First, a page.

In January, Standard and Poor’s upgraded California’s credit rating to A from A-, an action the rating agency said resulted from the state’s “improved fiscal condition.”
At first glance, California seems to be moving in the opposite direction of Illinois. California’s upgrade came only a week after Illinois’ downgrade to A- from A. Illinois now has the lowest credit rating of any state from both S&P and Moody’s.
And with Illinois’ political deadlock over pension reform and its recent failed bond issue, it may be tempting to look to California for ideas.
But Illinoisans shouldn’t be fooled; California’s day of reckoning has only been postponed. The state still faces enormous fiscal problems that Sacramento politicians refuse to address.
California’s recent pension “fix” was no more than a band-aid; the state didn’t implement Gov. Brown’s proposals to include 401k-style plans as part of the solution and most of the savings won’t be felt for decades.
California failed to make a sizable dent in its $370 billion unfunded liability and its tab for pension costs will continue to swell.
Rather than reform pensions or spending, politicians chose to enact a $7 billion tax increase on Californians. They doubled down on higher tax rates for entrepreneurs and small businesses. The “temporary” increase added three new tax brackets on those making more than $250,000. Now, a small business owner beginning to see success will be subject to a marginal tax rate of over 10.3 percent to a maximum of 13.3 percent.
California’s tax hike will only accelerate the current exodus of taxpayers from the state. Small businesses, entrepreneurs, and wealthy individuals such as golfer Phil Mickelson will continue to move to other states that do not tax success so prohibitively.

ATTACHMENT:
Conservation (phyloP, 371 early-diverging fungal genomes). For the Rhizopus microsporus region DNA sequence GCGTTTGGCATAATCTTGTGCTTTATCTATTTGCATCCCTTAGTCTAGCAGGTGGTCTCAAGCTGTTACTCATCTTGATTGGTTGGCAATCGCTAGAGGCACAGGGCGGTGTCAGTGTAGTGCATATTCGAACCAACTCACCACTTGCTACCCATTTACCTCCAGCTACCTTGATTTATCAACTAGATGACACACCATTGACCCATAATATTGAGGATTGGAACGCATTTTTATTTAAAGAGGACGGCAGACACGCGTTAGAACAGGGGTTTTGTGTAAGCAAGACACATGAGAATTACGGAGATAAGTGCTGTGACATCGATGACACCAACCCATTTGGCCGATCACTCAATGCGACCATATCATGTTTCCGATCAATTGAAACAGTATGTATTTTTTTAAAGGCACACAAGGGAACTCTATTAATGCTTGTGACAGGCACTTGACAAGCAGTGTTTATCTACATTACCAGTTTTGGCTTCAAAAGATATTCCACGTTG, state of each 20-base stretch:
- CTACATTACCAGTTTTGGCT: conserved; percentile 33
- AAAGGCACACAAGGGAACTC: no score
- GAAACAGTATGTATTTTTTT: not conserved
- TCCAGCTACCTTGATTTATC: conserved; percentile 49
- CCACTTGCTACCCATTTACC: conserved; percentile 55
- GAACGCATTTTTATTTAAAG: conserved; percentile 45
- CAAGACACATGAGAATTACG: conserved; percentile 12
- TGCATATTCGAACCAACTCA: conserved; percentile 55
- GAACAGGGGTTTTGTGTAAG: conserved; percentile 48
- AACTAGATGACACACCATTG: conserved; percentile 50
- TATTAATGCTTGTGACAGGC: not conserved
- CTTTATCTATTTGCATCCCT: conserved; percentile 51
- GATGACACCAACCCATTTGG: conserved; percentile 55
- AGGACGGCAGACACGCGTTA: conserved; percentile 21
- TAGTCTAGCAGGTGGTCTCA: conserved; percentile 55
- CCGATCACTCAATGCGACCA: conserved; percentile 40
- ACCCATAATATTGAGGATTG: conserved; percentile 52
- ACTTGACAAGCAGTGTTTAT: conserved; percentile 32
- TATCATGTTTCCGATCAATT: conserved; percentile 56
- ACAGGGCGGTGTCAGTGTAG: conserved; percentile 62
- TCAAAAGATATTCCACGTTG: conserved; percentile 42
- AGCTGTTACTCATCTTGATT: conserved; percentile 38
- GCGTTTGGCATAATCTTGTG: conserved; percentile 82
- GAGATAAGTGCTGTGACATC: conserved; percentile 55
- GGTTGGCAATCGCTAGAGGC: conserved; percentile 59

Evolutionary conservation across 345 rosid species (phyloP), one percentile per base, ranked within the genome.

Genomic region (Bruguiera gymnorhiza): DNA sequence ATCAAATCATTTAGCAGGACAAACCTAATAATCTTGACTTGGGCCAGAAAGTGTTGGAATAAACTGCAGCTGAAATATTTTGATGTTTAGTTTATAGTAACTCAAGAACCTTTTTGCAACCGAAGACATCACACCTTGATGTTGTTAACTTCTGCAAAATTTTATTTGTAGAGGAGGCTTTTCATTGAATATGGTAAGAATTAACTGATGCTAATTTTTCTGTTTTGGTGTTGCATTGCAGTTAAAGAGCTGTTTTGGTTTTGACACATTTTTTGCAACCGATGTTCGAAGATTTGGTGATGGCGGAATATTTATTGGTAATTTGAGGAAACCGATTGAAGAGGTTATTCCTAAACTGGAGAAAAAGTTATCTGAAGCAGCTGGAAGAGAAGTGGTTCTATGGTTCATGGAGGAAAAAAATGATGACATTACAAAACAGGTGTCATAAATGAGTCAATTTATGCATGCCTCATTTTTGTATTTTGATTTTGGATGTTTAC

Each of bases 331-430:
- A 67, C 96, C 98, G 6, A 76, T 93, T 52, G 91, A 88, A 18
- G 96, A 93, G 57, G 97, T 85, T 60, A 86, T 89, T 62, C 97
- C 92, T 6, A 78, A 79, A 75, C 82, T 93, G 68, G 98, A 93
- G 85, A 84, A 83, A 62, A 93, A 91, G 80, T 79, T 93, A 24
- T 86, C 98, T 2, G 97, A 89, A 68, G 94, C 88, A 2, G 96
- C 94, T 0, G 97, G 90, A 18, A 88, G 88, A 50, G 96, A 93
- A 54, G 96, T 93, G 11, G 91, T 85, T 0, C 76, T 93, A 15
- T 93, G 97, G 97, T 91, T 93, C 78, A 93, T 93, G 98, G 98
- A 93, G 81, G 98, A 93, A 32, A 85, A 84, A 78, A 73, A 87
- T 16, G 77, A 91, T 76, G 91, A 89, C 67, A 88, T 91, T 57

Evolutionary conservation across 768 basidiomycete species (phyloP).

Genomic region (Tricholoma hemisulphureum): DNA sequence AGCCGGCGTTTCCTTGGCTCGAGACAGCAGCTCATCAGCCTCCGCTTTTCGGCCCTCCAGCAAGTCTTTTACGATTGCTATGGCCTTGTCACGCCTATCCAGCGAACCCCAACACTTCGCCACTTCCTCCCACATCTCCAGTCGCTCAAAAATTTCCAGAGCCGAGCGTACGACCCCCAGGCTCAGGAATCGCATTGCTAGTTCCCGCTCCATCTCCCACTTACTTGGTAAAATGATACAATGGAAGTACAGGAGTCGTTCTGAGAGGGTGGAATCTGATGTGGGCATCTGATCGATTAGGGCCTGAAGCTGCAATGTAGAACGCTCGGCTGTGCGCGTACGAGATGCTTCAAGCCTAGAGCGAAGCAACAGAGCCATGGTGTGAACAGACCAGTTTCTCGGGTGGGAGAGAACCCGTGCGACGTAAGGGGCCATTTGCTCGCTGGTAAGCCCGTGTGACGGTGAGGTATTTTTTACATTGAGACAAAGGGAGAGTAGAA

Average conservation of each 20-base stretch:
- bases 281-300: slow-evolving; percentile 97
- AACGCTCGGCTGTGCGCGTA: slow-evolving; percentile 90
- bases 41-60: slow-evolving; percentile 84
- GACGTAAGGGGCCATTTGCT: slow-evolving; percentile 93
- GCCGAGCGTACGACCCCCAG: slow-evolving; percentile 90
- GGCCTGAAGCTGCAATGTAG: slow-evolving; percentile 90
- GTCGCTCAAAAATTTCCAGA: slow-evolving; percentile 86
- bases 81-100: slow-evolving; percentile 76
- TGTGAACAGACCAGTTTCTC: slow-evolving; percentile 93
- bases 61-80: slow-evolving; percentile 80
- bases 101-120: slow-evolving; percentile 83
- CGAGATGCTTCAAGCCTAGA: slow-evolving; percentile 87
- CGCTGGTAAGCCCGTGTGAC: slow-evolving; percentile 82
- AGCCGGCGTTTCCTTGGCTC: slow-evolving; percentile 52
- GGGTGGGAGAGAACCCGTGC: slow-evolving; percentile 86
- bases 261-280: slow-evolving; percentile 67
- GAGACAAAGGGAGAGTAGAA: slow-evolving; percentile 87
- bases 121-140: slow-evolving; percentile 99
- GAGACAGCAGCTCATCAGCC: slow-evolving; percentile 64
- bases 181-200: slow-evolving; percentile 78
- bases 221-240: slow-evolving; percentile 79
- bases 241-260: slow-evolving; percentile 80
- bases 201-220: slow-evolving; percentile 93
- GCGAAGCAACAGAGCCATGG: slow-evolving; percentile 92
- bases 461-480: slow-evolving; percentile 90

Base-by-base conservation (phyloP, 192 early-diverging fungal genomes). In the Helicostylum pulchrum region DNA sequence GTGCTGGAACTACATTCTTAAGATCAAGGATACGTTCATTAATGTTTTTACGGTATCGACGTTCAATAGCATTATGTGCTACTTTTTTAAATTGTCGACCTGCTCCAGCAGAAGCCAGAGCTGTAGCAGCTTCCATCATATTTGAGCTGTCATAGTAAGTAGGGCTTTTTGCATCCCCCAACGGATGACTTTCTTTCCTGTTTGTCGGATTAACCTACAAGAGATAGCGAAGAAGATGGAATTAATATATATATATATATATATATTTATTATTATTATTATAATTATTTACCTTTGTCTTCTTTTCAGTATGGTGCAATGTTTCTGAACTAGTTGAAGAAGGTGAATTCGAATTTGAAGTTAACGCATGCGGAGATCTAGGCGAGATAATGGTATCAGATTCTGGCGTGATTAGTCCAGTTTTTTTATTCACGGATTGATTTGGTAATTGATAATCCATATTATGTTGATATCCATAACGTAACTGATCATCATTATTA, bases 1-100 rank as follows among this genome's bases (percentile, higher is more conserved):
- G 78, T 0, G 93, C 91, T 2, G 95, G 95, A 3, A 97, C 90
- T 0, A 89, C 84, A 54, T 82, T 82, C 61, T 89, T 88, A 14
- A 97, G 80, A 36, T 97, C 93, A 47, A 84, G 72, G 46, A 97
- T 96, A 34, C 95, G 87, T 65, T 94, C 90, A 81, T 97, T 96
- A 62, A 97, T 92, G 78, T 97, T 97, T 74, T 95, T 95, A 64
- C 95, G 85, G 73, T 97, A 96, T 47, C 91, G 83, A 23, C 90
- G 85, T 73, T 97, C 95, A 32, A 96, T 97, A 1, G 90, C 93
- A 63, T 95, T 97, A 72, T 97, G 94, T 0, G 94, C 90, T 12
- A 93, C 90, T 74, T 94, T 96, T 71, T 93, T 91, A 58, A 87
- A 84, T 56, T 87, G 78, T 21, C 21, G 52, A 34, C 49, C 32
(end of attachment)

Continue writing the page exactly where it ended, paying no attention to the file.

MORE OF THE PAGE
California’s fake reforms and massive tax increase have allowed the state’s politicians to declare victory over its fiscal issues. With the coffers full for now, the impetus for long-lasting reforms has faded, deflating pressure on politicians to act.
S&P’s California rating is not a sign of confidence nor is it signal that California implemented good policy. It only says that the tax hike has fulfilled its goal of plugging California’s fiscal gap for a short time – and even that’s being questioned.
Illinois is desperate to end its fiscal crisis, but it shouldn’t follow the California model of fake reform. Instead, Illinois should look the other way for real reform and bold action. Michigan and Indiana have taken on the unions to pass right-to-work laws. Wisconsin passed collective bargaining reforms that allowed it to balance its budget. Rhode Island has added 401k-style plans that give workers more control over their retirements.
S&P may have been taken in by California’s moves, but Illinoisan’s shouldn’t. Falling for such tricks will only keep Illinois trapped in its death spiral.
Ted Dabrowski is Vice President of Policy at the Illinois Policy Institute. John Klingner is a Public Policy Research Assistant at the Institute.